Trans-Mediterranean Gas Pipeline

From Global Energy Monitor
This article is part of the Global Fossil Infrastructure Tracker, a project of Global Energy Monitor.

Trans-Mediterranean Gas Pipeline is an international pipeline linking gas from Algeria to Italy via Tunisia and Sicily.[1]


The pipeline begins in Algeria and runs 550 kilometers to the Tunisian border. From Tunisia, the line stretches 370 kilometers to El Haouaria in the Cap Bon province of Tunisia and then crosses the 155 kilometer Sicilian channel. The pipeline passes through Mazara del Vallo in Sicily and traverses 155 kilometers in Sicily, eventually reaching the Strait of Messina. It reaches the Italian mainland after passing 1,400km and later moves North to Slovenia.[2]

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Project Details

  • Owners: Sonatrach (Algeria and Sicilian Channel portion), Sotugat (Tunisia), ENI (Italy and Sicilian Channel portion)
  • Operator: Sonatrach (Algeria), Sergaz (Tunisia), Trans-Mediterranean Pipeline Company (Sicilian Channel), Snam Rete (Italy)
  • Current capacity: 33.5 billion cubic meters per year
  • Proposed capacity:
  • Length: 2,475 km
  • Status: Operating
  • Start Year: 1983


During the 1960s the Trans-Mediterranean Pipeline project was seen as the most effective way to monetise Algeria’s extensive gas reserves and to enable Italy to expand its natural gas consumption. A preliminary feasibility study was conducted in 1969 and the first route survey completed during 1970.

Italian stated-owned Eni pursued the construction of the subsea pipeline in favour of proposals to ship LNG across the Mediterranean and in 1973, signed a contract with the Algerian Government for the supply of 414 billion cubic feet of gas from the Hassi R’Mel Gas Field for a period of 25 years.[2]

Deepwater Frontiers

In 1975 Sonatrach and Eni awarded Eni subsidiary, Saipem, a $237 million contract to lay three 20 inch gas transmission pipelines across the Sicilian Channel in water depths of up to 610 m and a further four pipelines across the Straits of Messina from Sicily to the Italian mainland.

At the time, worldwide experience in design, construction and maintenance of offshore pipelines was limited to water depths of 150 meters. The Trans-Mediterranean Pipeline project necessitated the research and development of new technologies to overcome the engineering and construction hurdles presented by the pipeline’s depth. Saipem constructed the pipelines at a depth of 610 meters and broke the world record at that time.[2]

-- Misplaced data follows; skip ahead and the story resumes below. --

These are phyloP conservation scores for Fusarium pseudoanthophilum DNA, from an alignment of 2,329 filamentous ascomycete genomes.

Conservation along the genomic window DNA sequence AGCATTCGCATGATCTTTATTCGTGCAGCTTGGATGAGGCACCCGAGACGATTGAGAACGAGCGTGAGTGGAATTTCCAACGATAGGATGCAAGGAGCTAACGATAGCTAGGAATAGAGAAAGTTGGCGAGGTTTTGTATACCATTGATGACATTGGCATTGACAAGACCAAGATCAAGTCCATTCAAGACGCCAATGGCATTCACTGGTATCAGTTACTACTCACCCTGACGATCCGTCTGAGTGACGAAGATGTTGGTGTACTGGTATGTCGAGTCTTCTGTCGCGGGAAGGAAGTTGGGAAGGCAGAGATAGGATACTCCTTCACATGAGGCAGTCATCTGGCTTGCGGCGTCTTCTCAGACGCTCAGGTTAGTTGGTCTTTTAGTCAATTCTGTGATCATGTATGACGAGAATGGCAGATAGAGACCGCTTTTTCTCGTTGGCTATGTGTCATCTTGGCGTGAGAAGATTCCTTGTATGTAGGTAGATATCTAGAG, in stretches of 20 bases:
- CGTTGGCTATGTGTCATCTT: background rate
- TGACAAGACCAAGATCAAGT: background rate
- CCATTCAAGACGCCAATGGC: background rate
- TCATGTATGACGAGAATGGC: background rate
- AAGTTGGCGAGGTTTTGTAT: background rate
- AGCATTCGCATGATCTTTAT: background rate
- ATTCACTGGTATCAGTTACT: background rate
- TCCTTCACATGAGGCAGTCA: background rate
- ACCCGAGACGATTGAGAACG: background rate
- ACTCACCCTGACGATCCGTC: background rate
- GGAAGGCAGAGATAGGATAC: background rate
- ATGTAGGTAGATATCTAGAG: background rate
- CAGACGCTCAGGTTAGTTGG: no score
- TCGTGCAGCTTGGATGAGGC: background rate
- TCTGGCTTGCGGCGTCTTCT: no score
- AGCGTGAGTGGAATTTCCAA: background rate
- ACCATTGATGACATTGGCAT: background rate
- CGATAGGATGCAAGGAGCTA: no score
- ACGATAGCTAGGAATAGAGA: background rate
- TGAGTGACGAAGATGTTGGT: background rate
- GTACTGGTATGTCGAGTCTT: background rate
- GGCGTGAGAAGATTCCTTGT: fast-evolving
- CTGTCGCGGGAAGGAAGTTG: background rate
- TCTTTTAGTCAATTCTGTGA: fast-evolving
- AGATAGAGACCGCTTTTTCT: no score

The Trans-Mediterranean (Transmed) is a 2,475km-long natural gas pipeline built to transport natural gas from Algeria to Italy via Tunisia and Sicily. Commissioned in 1983, it is the longest international gas pipeline system and had a capacity of 27 bcm/year as of 2009. However, since then, the pipeline's capacity was expanded up to 33 billion cubic meters per year.[1][3]

The Algerian section is operated by Sonatrach, the Algerian State Authority. The Tunisian section is owned and controlled by Sotugat and Sergaz respectively. The channel of Sicily is controlled by Trans-Mediterranean Pipeline Company (TMPC), a joint venture of Eni and Sonatrach. Snam Rete Gas, a subsidiary of Eni, operates the Italian section.[1]

he front end, the Transmed pipeline is connected to the Hassi R’Mel gas field which is the largest onshore gas field in Algeria, producing 2,000bcm/y of natural gas. The pipeline links to Italy at Minerbio situated near Bologna in the Po Valley where gas enters into the natural gas distribution system.[1]

Technical Details

The Transmed pipeline consists of a total of nine compressor stations including one in the Algerian section, three in the Tunisian section, one in Sicily and four in the Italian section. The Algerian and Tunisian sections contain two parallel lines of 48 inches in diameter. The Sicilian section comprises two lines of 20 inches diameter. The Italian section consists of two lines of 42 inches and 48 inches diameter respectively.[1]


The total cost of the Trans-Mediterranean project was $6.25bn. The cost for the Algerian section was $2bn, of which $1.2bn was provided by Italian banks which were guaranteed from Eni and Sonatrach. The Tunisian section cost was $0.95bn, of which $0.65bn was funded by Export Credit Agencies. The Sicilian channel had cost $1.5bn, of which $0.7bn was funded by Export Credit Agencies.[1]

The International Consortium Banks provided $0.8bn each for Algeria and Sicily, and $0.3bn for Tunisia. The European Investment Bank funded $1.8bn for Italian Mainland section.

Articles and resources


  1. 1.0 1.1 1.2 1.3 1.4 1.5 Trans-Mediterranean Natural Gas Pipeline, Hydrocarbons-Technology, accessed April, 2018
  2. 2.0 2.1 2.2 Trans-Mediterranean Pipeline, Pipelines International, January 5, 2010
  3. Hamid Ould Ahmed, Algeria says Transmed gas line capacity to increase, Reuters, May 31, 2009

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